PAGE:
Our script is basically Bridesmaids meets The Social Network.   It’s really funny.  Paul Feig, the director of Bridesmaids, was a stand up comedian in Detroit, just like me.  A mutual friend gave me his e-mail address a long time ago and we wrote back and forth a couple times.  He was super nice and supportive.  So, with this third draft in hand, I wrote him and asked him if he could point me towards someone who could read it.  I know there are all sorts of legal issues with asking him to read it himself.  I waited for a response.  And waited.  And waited.  And waited.

Over the past couple of weeks I’ve been in LA to do some comedy stuff.  I always had a couple thumb drives in my pocket with copies of the script in case I ran into someone that could do something with it.  I ended up performing on Comedy Bang Bang at the UCB Theater.  It’s a show produced by the great Scott Aukerman, who in addition to creating Comedy Bang Bang, has been making a living as a writer since about 1994.   I got to pick his brain for a little bit after the show.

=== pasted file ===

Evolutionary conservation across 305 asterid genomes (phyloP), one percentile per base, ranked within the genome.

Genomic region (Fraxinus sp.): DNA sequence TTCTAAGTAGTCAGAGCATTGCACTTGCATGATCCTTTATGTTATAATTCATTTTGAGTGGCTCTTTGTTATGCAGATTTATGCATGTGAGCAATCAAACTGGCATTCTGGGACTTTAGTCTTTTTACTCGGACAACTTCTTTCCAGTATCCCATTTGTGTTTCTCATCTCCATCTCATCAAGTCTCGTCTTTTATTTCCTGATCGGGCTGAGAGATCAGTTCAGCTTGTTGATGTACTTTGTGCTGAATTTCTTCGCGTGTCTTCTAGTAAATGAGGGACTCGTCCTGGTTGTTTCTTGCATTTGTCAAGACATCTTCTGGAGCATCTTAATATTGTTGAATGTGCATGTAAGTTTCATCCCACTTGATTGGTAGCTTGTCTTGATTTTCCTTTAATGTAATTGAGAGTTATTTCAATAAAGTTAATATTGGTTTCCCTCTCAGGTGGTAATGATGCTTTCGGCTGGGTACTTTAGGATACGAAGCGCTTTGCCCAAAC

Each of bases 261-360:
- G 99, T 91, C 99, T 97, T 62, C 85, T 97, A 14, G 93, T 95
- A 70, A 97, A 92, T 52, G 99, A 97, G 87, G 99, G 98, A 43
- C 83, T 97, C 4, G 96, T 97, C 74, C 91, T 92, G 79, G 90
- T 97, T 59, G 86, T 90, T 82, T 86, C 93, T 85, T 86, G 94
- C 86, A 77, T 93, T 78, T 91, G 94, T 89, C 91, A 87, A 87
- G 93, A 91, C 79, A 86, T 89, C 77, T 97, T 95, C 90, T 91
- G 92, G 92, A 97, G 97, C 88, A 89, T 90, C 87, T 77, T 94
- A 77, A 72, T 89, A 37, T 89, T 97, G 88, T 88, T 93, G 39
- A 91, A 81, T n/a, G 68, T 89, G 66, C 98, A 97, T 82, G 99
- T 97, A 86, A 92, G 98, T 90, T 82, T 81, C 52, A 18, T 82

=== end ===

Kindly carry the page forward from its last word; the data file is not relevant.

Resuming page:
He told me that a response from Paul would be a long shot because even though I worded my e-mail carefully, the potential for lawsuits would be too risky.  Even if he did write back, it was unlikely that he’d feel comfortable passing on a thing he hasn’t read himself.  Yeah, that’s a big Catch 22.  He can’t read it because of legal issues.  He can’t pass it on because it’s good because he can’t read it.  Scott said the way to get it out there is to basically treat the script like I treat my stand up and let the work speak for itself.  I need to let people in Hollywood read it and generate a buzz.  Eventually the buzz will get around and someone will take interest.   There’s a part in the script that would be perfect for TJ Miller.  I know him a little, so maybe I’ll try to get it in his hands.